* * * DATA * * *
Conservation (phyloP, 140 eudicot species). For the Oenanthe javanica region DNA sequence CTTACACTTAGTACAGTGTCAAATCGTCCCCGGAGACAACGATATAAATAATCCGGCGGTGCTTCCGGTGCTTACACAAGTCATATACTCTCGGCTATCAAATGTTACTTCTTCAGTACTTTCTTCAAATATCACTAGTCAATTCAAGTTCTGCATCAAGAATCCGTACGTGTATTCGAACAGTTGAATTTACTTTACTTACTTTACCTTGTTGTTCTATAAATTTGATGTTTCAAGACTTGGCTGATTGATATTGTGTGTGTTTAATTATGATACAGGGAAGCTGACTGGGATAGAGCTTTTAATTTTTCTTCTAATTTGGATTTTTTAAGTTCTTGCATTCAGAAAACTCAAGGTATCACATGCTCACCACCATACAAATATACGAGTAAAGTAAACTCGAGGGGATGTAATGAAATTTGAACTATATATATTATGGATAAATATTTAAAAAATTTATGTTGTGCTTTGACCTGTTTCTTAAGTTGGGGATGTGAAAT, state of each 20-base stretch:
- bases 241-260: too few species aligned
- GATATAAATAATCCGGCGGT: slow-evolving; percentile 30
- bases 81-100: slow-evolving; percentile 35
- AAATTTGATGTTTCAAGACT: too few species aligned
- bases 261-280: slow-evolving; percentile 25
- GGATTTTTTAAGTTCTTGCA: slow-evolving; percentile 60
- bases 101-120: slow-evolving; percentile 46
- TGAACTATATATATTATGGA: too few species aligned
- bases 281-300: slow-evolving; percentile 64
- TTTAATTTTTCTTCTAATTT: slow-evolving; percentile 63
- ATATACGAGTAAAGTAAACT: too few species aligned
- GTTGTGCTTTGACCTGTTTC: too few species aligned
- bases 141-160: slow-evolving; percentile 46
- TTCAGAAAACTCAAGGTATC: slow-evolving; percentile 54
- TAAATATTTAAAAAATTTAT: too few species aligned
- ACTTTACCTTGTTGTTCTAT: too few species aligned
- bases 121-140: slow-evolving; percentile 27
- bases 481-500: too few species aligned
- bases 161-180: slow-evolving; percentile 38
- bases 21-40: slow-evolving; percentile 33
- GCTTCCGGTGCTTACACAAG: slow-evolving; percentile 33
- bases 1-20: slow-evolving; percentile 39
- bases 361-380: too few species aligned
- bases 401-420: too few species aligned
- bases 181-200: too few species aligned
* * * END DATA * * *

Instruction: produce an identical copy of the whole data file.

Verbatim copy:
Conservation (phyloP, 140 eudicot species). For the Oenanthe javanica region DNA sequence CTTACACTTAGTACAGTGTCAAATCGTCCCCGGAGACAACGATATAAATAATCCGGCGGTGCTTCCGGTGCTTACACAAGTCATATACTCTCGGCTATCAAATGTTACTTCTTCAGTACTTTCTTCAAATATCACTAGTCAATTCAAGTTCTGCATCAAGAATCCGTACGTGTATTCGAACAGTTGAATTTACTTTACTTACTTTACCTTGTTGTTCTATAAATTTGATGTTTCAAGACTTGGCTGATTGATATTGTGTGTGTTTAATTATGATACAGGGAAGCTGACTGGGATAGAGCTTTTAATTTTTCTTCTAATTTGGATTTTTTAAGTTCTTGCATTCAGAAAACTCAAGGTATCACATGCTCACCACCATACAAATATACGAGTAAAGTAAACTCGAGGGGATGTAATGAAATTTGAACTATATATATTATGGATAAATATTTAAAAAATTTATGTTGTGCTTTGACCTGTTTCTTAAGTTGGGGATGTGAAAT, state of each 20-base stretch:
- bases 241-260: too few species aligned
- GATATAAATAATCCGGCGGT: slow-evolving; percentile 30
- bases 81-100: slow-evolving; percentile 35
- AAATTTGATGTTTCAAGACT: too few species aligned
- bases 261-280: slow-evolving; percentile 25
- GGATTTTTTAAGTTCTTGCA: slow-evolving; percentile 60
- bases 101-120: slow-evolving; percentile 46
- TGAACTATATATATTATGGA: too few species aligned
- bases 281-300: slow-evolving; percentile 64
- TTTAATTTTTCTTCTAATTT: slow-evolving; percentile 63
- ATATACGAGTAAAGTAAACT: too few species aligned
- GTTGTGCTTTGACCTGTTTC: too few species aligned
- bases 141-160: slow-evolving; percentile 46
- TTCAGAAAACTCAAGGTATC: slow-evolving; percentile 54
- TAAATATTTAAAAAATTTAT: too few species aligned
- ACTTTACCTTGTTGTTCTAT: too few species aligned
- bases 121-140: slow-evolving; percentile 27
- bases 481-500: too few species aligned
- bases 161-180: slow-evolving; percentile 38
- bases 21-40: slow-evolving; percentile 33
- GCTTCCGGTGCTTACACAAG: slow-evolving; percentile 33
- bases 1-20: slow-evolving; percentile 39
- bases 361-380: too few species aligned
- bases 401-420: too few species aligned
- bases 181-200: too few species aligned